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When I was a little girl, the moon was a strange phenomenon for me. I talked to him. I went to dance class and played musicals. Sometimes I replaced the stage and podium with the audience. I sat and watched the performances of other talented people. One evening, a young woman came on stage and began to present a poetic text. It was not a recitation, it was a deep experience of the most sincere emotions. She charmed me so much that things suddenly resonated in me in a completely different way.

And so I started talking to the moon differently. It went by itself, naturally. Poetic. If I wasn't spending time with the moon, dancing or writing poems, I was constructing various installations in my father's studio, or I was with my father somewhere in a gallery at exhibitions. I watched the colors dance. How the brush strokes move and how hands shape the clay mass. My first sculpture was a clay portrait of an alien on a cube, brightly colored. Still, the sculpture stands in my father's studio. When I look at it, I realize how much enthusiasm of a little girl can grow into someone with ambitions, dreams, visions, challenges, and achievements.

I continued this journey. A dream high school that I would never change. Then The Academy of Arts, Sculpture and Free fine arts. I was deciding whether to go for painting or sculpture because I enjoyed painting. However I told myself, I can paint in any other field. And so it happened. Poetry, painting, and spatial media became my friends and also found their way to me at work. I work as a restorer of historical monuments, mostly architecture, and its elements. I've always enjoyed doing more than one thing at a time, and my job allows me to do that. Art, history, philosophy, space...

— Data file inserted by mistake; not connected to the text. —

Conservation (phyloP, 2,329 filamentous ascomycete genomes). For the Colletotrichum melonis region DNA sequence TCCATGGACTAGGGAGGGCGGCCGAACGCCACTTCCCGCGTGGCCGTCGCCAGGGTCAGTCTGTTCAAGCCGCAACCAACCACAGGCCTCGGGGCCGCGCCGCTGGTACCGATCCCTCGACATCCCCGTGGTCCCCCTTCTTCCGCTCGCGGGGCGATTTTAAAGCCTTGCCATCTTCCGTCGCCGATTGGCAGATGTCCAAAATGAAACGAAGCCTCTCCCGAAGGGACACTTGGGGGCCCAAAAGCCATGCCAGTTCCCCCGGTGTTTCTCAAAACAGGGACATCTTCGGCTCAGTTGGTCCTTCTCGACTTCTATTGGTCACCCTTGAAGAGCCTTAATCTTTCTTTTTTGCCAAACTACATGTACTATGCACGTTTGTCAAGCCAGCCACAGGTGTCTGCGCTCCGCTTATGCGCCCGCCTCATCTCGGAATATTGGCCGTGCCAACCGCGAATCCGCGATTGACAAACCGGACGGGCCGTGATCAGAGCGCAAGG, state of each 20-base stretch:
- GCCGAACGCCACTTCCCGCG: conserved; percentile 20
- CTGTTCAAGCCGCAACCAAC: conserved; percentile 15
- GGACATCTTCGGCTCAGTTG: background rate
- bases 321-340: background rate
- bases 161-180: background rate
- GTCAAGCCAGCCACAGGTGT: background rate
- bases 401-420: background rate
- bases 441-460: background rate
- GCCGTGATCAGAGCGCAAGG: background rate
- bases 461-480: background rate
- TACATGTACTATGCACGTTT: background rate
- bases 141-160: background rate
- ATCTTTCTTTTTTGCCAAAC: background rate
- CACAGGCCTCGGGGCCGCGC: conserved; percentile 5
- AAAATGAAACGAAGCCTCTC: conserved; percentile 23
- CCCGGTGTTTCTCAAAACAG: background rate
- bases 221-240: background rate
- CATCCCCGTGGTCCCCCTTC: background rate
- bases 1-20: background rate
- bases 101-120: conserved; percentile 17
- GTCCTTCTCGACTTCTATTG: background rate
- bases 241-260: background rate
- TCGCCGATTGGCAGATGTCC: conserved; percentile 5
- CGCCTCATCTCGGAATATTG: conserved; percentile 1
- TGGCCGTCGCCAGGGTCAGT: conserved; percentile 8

And then I got ill. When a person lies in bed and feels like he is dying, a million things go through his head. He thinks about what he has already done in life and what he still wanted to do. He will realize what is important in life. Cancer seems to show it. The more things get complicated during my treatment, the more I think. About myself, about life, but also about people, about art, about ways of life. About how I can help humanity, how to inspire it, and how to improve this world. I´ve always dealt with the aesthetics and philosophy of art, with various questions and relations between man and art, individualism vs. company.

As I follow contemporary art, artists, and especially contemporary media and social sites, I deal with the question of to what extent the media is necessary to make the artist and his art visible. The artist's privacy becomes his glory, bad and insolent manners are considered excellent. The question is, what is wrong? Who determines whether it is bad or good? What does bad art and inappropriate artists´ behavior look like, and who and what determines these definitions? Gallery, curator, society, media, or the artist himself as an individual? Maybe it's the fans who dictate to us what art should look like. Like it, don't like it. As if education and the value of artwork did not matter, as if the life history of the artist and his creativity did not matter. These definitions have been turned upside down by society with a subjective comment that this is how it should be, because this image talks about, for example, climate problems, the economic crisis, or gender equality.

Sometimes I get criticized that my portraits are not realistic. That they have meaningless colors and are superficial. I ask, is art there to show us what we already know, or to reveal a billion possibilities of expression? Why should we use realistic coloration? It was already used by fauvists, expressionists, etc. Why should we limit ourselves to one style and create the same subject and content over and over again? It's too limiting. And art is not here to limit us. Not even cancer. And this is why we are still fighting. For a better life, for a better world, for art.

instagram: lucia.hunady

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